Economics of Wage Determination
Editors: König, Heinz (Ed.)
- About this book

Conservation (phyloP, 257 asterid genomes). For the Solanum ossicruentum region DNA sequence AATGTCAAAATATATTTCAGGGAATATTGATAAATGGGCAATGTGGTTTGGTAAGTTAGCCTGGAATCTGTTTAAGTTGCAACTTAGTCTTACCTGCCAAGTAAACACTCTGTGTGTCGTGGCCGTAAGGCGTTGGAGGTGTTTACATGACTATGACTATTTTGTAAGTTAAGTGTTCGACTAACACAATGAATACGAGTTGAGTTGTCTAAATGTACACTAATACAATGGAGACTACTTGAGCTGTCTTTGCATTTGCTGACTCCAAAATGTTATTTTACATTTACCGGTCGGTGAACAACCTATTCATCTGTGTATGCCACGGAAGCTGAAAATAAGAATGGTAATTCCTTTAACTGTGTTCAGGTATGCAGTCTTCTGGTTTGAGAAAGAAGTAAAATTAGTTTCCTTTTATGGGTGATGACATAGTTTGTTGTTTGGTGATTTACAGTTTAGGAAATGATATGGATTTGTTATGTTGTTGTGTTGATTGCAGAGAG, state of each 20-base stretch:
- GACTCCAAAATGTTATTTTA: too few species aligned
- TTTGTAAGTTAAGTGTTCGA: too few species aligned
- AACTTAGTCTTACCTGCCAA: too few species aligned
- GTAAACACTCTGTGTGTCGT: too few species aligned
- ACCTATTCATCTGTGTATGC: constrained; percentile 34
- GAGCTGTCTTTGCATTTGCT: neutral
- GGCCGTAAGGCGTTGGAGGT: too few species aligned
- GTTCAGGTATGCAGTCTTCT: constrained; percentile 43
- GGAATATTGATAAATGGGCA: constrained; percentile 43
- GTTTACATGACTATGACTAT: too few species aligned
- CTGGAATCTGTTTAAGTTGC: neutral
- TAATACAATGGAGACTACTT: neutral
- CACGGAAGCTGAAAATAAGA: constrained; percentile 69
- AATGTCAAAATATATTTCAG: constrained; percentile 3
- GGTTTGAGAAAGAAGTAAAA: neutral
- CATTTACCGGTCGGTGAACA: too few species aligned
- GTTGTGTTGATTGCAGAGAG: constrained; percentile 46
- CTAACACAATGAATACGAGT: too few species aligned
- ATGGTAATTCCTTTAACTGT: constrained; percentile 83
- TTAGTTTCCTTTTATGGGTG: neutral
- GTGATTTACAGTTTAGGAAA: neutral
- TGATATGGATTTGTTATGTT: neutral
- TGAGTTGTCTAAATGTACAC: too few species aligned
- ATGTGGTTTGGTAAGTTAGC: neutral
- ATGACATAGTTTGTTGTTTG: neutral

Heinz Konig This volume contains fourteen papers, all except one were presented and discussed at an international seminar of the Sonderforschungsbereich 5, University Mannheim, on October 5th-7th, 1987. While the planned overall theme was originally limited to the problems of wage determination in their relation to unemployment, the papers presented cover a much broader field and treat the problems from a microeconomic as well as from a macroeconomic perspective. It was this mixture of methodological approaches which, at least in my mind, stimulated the discussion and have documented the advances in labor market and macroeconomic theory in recent years. Rising and persistently high unemployment rates in western countries since the mid 70's reshifted the economists' attention to the role of wages with respect to labor supply and demand. Most markets seem to clear, yet the labor market does not. Macro economic thinking in the 50's and 60's, following the Keynesian paradigm, attributed this missing "self-correction"-property to the rigidity of nominal wages. However, it was soon recognized that wages could be rigid without any implications for macroeconomic adjustment. As long as profits are sufficiently flexible, rigid wages do not prevent prices from reacting to fluctuations in nominal demand. Furthermore, it is less the nominal wage stickiness than the real wage rigidity which impedes market clearing. Most neo-Keynesian theories in recent years, therefore, try, given rational behavior of economic agents, to disentangle factors which are responsible for real rigidities in labor markets as well as in product markets.